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08.01.2018 | Epidemiology | Ausgabe 3/2018

Breast Cancer Research and Treatment 3/2018

Association of mitochondrial DNA content in peripheral blood with cancer-related fatigue and chemotherapy-related cognitive impairment in early-stage breast cancer patients: a prospective cohort study

Zeitschrift:
Breast Cancer Research and Treatment > Ausgabe 3/2018
Autoren:
Jung-Woo Chae, Peh Siang Chua, Terence Ng, Angie Hui Ling Yeo, Maung Shwe, Yan Xiang Gan, Sreemanee Dorajoo, Koon Mian Foo, Kiley Wei-Jen Loh, Si-Lin Koo, Wen Yee Chay, Tira Jing Ying Tan, Sok Yuen Beh, Elaine Hsuen Lim, Guek Eng Lee, Rebecca Dent, Yoon Sim Yap, Raymond Ng, Han Kiat Ho, Alexandre Chan
Wichtige Hinweise
This study was presented as poster discussion presentation (with Merit Award) at the 2017 American Society of Clinical Oncology (ASCO) meeting in Chicago, USA.

Abstract

Purpose

Cancer-related fatigue (CRF) and chemotherapy-related cognitive impairment (CRCI) are reported to be associated with mitochondrial dysfunction. Hence, mitochondrial DNA (mtDNA) content, a biomarker of mitochondrial dysfunction, is hypothesized to correlate with the onset of CRF and CRCI. This study aims to evaluate the association between peripheral blood mtDNA content reduction and severity of CRF and CRCI in patients receiving chemotherapy.

Methods

This was a prospective cohort study. Early-stage breast cancer patients receiving anthracycline- or taxane-based chemotherapy were recruited. CRF was assessed using MFSI-SF, and CRCI was assessed using FACT-Cog and CANTAB at two timepoints: baseline (T1; prior to treatment) and 6 weeks after initiation of treatment (T2). mtDNA content was measured at both timepoints using real-time quantitative polymerase chain reaction. Multiple logistic regression was utilized to evaluate the association between mtDNA reduction and worsening of CRF and CRCI, adjusting for age, anxiety, insomnia, plasma cytokines concentrations, and other clinically important covariates.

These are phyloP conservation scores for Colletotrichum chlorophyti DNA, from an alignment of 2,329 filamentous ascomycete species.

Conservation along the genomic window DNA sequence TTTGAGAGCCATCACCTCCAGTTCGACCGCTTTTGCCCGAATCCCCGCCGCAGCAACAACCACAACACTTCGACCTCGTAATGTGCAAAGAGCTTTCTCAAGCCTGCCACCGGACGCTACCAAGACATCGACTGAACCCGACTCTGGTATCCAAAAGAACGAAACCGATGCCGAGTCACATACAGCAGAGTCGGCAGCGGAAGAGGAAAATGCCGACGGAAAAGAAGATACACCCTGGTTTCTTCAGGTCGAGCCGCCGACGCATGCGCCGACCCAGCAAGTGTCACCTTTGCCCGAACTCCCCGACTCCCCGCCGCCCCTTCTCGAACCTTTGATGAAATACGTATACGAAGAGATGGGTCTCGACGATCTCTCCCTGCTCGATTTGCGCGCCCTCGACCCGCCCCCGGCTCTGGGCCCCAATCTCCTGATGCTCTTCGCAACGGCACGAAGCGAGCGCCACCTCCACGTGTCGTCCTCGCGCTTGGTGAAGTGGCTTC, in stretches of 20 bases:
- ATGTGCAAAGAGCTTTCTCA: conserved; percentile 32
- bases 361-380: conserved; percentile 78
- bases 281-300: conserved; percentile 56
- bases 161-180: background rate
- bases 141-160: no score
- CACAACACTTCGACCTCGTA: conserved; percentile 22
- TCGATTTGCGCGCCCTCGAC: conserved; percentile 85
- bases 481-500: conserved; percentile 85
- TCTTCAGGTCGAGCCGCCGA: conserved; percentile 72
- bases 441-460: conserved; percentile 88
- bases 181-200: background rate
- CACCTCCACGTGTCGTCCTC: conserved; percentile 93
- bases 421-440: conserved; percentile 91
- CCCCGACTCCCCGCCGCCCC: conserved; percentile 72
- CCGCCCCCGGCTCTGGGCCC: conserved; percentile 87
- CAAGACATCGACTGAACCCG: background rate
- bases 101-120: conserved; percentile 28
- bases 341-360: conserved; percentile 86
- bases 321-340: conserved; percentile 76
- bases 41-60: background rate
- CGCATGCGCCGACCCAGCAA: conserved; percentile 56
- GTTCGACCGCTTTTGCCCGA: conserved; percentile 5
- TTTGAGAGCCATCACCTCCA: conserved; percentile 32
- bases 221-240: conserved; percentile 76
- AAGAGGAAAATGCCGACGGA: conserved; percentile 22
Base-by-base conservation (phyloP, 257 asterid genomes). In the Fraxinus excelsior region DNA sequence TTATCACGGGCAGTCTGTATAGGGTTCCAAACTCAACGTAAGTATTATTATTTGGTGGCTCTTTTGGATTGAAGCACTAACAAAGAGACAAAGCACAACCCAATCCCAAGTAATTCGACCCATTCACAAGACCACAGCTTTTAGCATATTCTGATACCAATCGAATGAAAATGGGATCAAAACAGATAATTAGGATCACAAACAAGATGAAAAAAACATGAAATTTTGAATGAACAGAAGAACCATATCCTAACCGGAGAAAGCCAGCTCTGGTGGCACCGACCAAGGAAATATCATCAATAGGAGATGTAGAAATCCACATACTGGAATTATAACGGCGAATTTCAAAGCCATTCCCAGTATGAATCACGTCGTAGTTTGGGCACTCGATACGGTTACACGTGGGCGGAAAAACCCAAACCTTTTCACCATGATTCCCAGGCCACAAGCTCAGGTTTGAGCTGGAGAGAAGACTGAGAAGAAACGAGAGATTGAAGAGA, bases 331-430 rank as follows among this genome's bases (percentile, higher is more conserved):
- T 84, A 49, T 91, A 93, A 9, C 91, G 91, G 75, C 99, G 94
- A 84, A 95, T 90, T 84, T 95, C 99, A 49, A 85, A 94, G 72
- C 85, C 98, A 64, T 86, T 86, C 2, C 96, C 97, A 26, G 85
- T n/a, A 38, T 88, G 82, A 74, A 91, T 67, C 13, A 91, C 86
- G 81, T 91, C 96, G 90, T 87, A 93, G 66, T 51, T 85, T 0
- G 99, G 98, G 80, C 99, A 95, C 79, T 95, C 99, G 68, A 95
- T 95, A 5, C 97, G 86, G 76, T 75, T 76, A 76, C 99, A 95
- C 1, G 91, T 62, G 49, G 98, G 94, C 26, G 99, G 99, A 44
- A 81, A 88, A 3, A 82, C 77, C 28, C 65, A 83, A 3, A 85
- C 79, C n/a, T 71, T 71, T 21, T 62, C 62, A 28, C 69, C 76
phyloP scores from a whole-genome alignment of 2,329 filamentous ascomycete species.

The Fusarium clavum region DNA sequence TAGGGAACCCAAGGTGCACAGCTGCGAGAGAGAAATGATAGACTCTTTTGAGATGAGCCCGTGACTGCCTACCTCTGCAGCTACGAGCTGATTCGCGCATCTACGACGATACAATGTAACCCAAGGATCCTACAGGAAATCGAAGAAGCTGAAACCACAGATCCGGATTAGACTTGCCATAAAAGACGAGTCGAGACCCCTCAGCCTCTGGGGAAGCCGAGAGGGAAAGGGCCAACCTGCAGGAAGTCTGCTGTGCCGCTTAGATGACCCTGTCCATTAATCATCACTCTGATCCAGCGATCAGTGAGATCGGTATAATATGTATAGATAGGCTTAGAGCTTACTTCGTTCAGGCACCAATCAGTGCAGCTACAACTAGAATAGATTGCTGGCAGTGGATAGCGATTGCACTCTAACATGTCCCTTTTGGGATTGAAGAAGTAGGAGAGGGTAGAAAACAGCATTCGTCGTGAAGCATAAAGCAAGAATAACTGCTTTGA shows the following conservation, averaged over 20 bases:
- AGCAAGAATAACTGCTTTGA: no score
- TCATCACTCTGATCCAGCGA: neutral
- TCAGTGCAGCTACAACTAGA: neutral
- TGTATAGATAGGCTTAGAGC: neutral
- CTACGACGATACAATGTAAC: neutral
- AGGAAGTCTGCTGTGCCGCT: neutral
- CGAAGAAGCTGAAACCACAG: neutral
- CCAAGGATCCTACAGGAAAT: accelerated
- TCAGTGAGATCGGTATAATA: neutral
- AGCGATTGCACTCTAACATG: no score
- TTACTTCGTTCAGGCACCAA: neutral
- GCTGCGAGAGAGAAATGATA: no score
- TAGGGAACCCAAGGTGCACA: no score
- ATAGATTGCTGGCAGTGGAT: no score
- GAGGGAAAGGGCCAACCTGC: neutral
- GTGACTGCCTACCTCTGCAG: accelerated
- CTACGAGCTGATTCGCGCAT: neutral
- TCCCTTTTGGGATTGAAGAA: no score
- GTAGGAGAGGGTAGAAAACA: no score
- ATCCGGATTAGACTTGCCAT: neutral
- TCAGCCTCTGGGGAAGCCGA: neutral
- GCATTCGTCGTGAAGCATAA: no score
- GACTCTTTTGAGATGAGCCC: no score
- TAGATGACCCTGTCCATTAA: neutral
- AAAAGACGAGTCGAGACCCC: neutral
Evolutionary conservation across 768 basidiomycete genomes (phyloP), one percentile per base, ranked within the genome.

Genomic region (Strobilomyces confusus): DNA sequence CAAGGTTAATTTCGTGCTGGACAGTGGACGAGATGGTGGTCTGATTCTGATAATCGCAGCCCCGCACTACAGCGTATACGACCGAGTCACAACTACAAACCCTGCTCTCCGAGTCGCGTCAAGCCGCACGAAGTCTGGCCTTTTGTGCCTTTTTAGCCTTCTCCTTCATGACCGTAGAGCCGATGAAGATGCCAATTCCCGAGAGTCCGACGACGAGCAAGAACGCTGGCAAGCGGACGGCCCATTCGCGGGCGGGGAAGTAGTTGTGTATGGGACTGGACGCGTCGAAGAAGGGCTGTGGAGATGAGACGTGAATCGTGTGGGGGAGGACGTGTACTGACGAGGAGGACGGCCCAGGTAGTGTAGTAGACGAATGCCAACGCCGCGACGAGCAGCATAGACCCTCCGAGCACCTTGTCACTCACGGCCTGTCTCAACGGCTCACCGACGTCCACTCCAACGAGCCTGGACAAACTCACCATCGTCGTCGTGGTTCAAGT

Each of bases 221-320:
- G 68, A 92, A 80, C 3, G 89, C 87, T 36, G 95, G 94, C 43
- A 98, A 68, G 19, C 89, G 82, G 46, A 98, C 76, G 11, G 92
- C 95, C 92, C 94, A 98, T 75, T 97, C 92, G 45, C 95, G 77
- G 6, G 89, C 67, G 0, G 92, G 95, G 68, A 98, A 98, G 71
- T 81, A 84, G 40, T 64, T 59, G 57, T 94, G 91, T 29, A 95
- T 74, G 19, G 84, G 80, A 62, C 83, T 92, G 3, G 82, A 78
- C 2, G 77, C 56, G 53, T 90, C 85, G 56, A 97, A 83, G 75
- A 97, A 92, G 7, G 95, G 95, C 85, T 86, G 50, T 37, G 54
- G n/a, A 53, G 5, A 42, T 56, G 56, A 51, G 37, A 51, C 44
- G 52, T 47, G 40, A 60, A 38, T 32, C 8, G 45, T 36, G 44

Results

A total of 108 patients (age 52.0 ± 9.2 years; 82.4% Chinese; 64.8% receiving anthracycline-based chemotherapy) were recruited. Proportions of patients with worsening of CRF increased from the lower to the upper quartiles of mtDNA reduction (22.2, 33.3, 55.6, and 63.0% in quartiles 1, 2, 3, and 4, respectively, p = 0.001 for trend). Reduction of mtDNA content was significantly greater among those with worsening of CRF and CRCI compared to those without CRF [mean reduction (± SD): 36.5 (46.1) vs. 9.4 (34.5), p < 0.001]. After adjusting for covariates, every 1-unit reduction of the mtDNA content was associated with a 4% increased risk for worsening of CRF (95% CI, 1–6%; p = 0.009).

Conclusions

This is the first study to show that the reduction of mtDNA content in peripheral blood is associated with the onset of CRF in patients receiving chemotherapy. Further validation studies are required to confirm the findings.

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